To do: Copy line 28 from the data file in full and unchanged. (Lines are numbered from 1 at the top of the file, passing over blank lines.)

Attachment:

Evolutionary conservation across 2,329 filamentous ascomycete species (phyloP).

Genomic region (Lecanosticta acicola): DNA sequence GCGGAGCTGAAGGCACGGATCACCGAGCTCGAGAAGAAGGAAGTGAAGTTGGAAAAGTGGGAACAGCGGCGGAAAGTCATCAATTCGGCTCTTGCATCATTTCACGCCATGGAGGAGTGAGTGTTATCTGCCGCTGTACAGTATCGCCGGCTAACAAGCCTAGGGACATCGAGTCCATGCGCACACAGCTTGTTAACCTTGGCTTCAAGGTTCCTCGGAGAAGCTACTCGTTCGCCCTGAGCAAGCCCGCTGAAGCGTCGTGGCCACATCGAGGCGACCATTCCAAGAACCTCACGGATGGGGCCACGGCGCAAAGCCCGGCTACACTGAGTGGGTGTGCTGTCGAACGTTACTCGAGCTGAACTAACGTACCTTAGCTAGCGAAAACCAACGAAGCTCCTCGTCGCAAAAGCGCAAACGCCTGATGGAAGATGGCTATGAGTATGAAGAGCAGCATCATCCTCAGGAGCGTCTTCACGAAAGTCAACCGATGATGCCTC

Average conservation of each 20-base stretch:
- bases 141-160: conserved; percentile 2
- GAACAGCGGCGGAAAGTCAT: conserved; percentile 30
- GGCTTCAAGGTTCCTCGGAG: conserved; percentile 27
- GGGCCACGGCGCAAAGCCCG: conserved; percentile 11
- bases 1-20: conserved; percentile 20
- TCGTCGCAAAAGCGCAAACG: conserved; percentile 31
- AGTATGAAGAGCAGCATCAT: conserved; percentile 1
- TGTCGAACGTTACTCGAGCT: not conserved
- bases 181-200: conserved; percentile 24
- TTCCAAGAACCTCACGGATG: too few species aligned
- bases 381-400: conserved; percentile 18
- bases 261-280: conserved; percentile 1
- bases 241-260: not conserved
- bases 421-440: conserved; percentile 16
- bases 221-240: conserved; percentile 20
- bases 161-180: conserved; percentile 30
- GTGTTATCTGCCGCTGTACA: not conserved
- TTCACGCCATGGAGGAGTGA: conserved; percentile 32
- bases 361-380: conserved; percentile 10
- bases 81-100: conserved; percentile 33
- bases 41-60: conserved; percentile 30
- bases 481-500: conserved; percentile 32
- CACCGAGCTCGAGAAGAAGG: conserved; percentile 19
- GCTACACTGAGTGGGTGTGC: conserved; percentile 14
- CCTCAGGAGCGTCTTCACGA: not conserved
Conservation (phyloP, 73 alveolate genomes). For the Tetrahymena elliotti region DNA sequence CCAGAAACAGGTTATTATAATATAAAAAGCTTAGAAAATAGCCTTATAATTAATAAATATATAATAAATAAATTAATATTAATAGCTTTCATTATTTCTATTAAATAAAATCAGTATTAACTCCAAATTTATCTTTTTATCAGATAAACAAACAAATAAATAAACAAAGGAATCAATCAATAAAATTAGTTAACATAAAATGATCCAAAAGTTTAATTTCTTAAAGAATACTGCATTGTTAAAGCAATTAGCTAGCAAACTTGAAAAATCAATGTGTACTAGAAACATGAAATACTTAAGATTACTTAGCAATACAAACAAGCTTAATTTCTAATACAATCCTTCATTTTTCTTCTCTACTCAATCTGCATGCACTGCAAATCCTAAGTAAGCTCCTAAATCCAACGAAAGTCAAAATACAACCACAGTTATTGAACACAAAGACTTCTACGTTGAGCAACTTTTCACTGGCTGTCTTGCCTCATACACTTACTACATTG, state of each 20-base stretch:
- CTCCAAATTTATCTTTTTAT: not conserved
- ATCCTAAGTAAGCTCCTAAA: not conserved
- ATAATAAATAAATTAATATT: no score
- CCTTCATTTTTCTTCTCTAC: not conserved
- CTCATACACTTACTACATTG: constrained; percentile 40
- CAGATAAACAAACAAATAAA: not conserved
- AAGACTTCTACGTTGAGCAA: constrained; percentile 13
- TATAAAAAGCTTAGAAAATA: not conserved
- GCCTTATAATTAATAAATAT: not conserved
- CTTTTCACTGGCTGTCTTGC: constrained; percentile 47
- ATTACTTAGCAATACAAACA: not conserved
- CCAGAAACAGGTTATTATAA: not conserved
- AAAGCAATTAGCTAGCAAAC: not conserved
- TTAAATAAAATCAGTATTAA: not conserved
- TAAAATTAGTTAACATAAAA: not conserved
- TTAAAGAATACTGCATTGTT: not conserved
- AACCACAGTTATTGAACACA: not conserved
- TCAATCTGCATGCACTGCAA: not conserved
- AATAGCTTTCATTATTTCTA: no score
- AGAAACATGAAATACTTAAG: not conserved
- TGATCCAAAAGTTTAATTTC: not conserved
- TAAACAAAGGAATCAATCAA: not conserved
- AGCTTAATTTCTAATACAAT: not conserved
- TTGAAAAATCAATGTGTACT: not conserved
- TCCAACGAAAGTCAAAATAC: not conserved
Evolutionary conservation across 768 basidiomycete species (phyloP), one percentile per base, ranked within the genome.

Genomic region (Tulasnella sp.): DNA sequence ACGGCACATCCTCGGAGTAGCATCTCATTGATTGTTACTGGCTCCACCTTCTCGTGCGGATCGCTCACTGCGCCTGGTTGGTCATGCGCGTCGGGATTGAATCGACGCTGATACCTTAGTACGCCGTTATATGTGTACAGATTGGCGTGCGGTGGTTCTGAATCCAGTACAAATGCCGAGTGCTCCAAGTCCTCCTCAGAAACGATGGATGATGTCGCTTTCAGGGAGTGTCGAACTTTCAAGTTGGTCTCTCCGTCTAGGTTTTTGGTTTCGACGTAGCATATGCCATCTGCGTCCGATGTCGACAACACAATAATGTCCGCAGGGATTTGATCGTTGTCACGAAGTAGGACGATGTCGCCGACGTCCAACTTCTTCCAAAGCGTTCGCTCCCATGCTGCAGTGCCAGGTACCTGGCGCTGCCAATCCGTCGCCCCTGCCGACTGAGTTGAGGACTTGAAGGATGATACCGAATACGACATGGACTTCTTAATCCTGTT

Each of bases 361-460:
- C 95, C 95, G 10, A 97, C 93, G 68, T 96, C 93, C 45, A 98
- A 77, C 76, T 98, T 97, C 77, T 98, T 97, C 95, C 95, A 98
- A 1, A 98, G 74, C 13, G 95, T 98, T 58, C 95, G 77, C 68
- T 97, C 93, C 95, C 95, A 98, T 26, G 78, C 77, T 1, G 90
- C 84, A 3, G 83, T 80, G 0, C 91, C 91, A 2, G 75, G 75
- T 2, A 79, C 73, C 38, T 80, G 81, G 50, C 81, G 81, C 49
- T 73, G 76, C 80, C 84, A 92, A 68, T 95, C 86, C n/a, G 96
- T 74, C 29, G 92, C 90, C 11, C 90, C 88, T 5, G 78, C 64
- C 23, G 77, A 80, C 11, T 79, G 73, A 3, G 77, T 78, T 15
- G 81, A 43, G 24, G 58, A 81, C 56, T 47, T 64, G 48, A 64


- CCTCAGGAGCGTCTTCACGA: not conserved